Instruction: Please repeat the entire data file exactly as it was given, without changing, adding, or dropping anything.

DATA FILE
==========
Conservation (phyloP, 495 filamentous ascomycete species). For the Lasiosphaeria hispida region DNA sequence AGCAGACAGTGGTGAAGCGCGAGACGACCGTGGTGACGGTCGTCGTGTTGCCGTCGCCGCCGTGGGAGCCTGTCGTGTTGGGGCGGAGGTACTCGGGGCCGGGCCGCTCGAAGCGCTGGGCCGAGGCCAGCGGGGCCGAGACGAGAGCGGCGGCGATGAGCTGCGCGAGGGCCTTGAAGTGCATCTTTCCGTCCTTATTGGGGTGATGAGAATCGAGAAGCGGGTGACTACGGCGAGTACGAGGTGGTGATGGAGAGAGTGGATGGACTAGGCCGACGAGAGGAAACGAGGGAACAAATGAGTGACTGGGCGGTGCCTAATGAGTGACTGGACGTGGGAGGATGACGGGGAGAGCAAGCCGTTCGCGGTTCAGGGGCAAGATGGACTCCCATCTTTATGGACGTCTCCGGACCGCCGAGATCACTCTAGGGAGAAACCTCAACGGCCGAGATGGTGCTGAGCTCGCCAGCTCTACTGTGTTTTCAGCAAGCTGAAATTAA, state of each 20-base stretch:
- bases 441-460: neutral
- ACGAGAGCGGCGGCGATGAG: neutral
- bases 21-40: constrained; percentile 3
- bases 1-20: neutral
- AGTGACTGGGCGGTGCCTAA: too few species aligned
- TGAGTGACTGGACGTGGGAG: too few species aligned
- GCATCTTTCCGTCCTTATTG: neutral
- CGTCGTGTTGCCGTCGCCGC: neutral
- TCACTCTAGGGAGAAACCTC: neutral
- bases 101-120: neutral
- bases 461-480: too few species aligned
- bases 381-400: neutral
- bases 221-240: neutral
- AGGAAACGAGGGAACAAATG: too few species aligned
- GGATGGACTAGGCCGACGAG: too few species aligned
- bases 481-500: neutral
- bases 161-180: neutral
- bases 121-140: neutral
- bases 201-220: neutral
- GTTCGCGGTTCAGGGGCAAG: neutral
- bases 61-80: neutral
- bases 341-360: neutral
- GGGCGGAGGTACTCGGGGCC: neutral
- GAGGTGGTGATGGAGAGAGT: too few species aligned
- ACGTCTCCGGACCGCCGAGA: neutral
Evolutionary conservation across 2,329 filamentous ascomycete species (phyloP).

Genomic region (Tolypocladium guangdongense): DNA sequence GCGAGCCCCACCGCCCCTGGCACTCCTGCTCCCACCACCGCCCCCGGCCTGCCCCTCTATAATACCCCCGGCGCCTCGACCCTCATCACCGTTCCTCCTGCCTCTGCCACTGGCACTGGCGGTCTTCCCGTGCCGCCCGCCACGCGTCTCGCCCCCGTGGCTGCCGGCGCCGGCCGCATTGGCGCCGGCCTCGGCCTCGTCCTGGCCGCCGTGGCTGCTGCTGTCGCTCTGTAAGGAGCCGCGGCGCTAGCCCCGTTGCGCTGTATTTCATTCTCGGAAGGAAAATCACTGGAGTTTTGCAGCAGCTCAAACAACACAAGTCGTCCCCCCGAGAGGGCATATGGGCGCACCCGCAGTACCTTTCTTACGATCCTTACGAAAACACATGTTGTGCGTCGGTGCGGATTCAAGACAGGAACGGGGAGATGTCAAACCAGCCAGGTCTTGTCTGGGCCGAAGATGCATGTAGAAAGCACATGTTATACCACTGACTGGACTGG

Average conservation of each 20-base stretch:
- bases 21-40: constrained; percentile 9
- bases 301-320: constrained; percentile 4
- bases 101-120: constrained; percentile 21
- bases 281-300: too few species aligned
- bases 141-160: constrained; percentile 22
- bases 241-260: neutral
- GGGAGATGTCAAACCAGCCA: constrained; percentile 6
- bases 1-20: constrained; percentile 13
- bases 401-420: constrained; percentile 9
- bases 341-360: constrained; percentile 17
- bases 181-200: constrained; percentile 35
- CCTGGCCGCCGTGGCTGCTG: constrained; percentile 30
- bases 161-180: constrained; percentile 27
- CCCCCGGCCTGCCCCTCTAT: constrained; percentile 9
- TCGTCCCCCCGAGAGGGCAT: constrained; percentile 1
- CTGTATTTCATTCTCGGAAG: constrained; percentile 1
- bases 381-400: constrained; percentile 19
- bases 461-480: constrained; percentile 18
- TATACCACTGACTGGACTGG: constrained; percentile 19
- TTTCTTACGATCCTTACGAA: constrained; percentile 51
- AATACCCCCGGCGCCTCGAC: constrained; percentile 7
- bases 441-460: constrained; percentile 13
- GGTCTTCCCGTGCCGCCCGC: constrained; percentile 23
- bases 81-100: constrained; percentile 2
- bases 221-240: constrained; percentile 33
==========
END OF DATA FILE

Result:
Conservation (phyloP, 495 filamentous ascomycete species). For the Lasiosphaeria hispida region DNA sequence AGCAGACAGTGGTGAAGCGCGAGACGACCGTGGTGACGGTCGTCGTGTTGCCGTCGCCGCCGTGGGAGCCTGTCGTGTTGGGGCGGAGGTACTCGGGGCCGGGCCGCTCGAAGCGCTGGGCCGAGGCCAGCGGGGCCGAGACGAGAGCGGCGGCGATGAGCTGCGCGAGGGCCTTGAAGTGCATCTTTCCGTCCTTATTGGGGTGATGAGAATCGAGAAGCGGGTGACTACGGCGAGTACGAGGTGGTGATGGAGAGAGTGGATGGACTAGGCCGACGAGAGGAAACGAGGGAACAAATGAGTGACTGGGCGGTGCCTAATGAGTGACTGGACGTGGGAGGATGACGGGGAGAGCAAGCCGTTCGCGGTTCAGGGGCAAGATGGACTCCCATCTTTATGGACGTCTCCGGACCGCCGAGATCACTCTAGGGAGAAACCTCAACGGCCGAGATGGTGCTGAGCTCGCCAGCTCTACTGTGTTTTCAGCAAGCTGAAATTAA, state of each 20-base stretch:
- bases 441-460: neutral
- ACGAGAGCGGCGGCGATGAG: neutral
- bases 21-40: constrained; percentile 3
- bases 1-20: neutral
- AGTGACTGGGCGGTGCCTAA: too few species aligned
- TGAGTGACTGGACGTGGGAG: too few species aligned
- GCATCTTTCCGTCCTTATTG: neutral
- CGTCGTGTTGCCGTCGCCGC: neutral
- TCACTCTAGGGAGAAACCTC: neutral
- bases 101-120: neutral
- bases 461-480: too few species aligned
- bases 381-400: neutral
- bases 221-240: neutral
- AGGAAACGAGGGAACAAATG: too few species aligned
- GGATGGACTAGGCCGACGAG: too few species aligned
- bases 481-500: neutral
- bases 161-180: neutral
- bases 121-140: neutral
- bases 201-220: neutral
- GTTCGCGGTTCAGGGGCAAG: neutral
- bases 61-80: neutral
- bases 341-360: neutral
- GGGCGGAGGTACTCGGGGCC: neutral
- GAGGTGGTGATGGAGAGAGT: too few species aligned
- ACGTCTCCGGACCGCCGAGA: neutral
Evolutionary conservation across 2,329 filamentous ascomycete species (phyloP).

Genomic region (Tolypocladium guangdongense): DNA sequence GCGAGCCCCACCGCCCCTGGCACTCCTGCTCCCACCACCGCCCCCGGCCTGCCCCTCTATAATACCCCCGGCGCCTCGACCCTCATCACCGTTCCTCCTGCCTCTGCCACTGGCACTGGCGGTCTTCCCGTGCCGCCCGCCACGCGTCTCGCCCCCGTGGCTGCCGGCGCCGGCCGCATTGGCGCCGGCCTCGGCCTCGTCCTGGCCGCCGTGGCTGCTGCTGTCGCTCTGTAAGGAGCCGCGGCGCTAGCCCCGTTGCGCTGTATTTCATTCTCGGAAGGAAAATCACTGGAGTTTTGCAGCAGCTCAAACAACACAAGTCGTCCCCCCGAGAGGGCATATGGGCGCACCCGCAGTACCTTTCTTACGATCCTTACGAAAACACATGTTGTGCGTCGGTGCGGATTCAAGACAGGAACGGGGAGATGTCAAACCAGCCAGGTCTTGTCTGGGCCGAAGATGCATGTAGAAAGCACATGTTATACCACTGACTGGACTGG

Average conservation of each 20-base stretch:
- bases 21-40: constrained; percentile 9
- bases 301-320: constrained; percentile 4
- bases 101-120: constrained; percentile 21
- bases 281-300: too few species aligned
- bases 141-160: constrained; percentile 22
- bases 241-260: neutral
- GGGAGATGTCAAACCAGCCA: constrained; percentile 6
- bases 1-20: constrained; percentile 13
- bases 401-420: constrained; percentile 9
- bases 341-360: constrained; percentile 17
- bases 181-200: constrained; percentile 35
- CCTGGCCGCCGTGGCTGCTG: constrained; percentile 30
- bases 161-180: constrained; percentile 27
- CCCCCGGCCTGCCCCTCTAT: constrained; percentile 9
- TCGTCCCCCCGAGAGGGCAT: constrained; percentile 1
- CTGTATTTCATTCTCGGAAG: constrained; percentile 1
- bases 381-400: constrained; percentile 19
- bases 461-480: constrained; percentile 18
- TATACCACTGACTGGACTGG: constrained; percentile 19
- TTTCTTACGATCCTTACGAA: constrained; percentile 51
- AATACCCCCGGCGCCTCGAC: constrained; percentile 7
- bases 441-460: constrained; percentile 13
- GGTCTTCCCGTGCCGCCCGC: constrained; percentile 23
- bases 81-100: constrained; percentile 2
- bases 221-240: constrained; percentile 33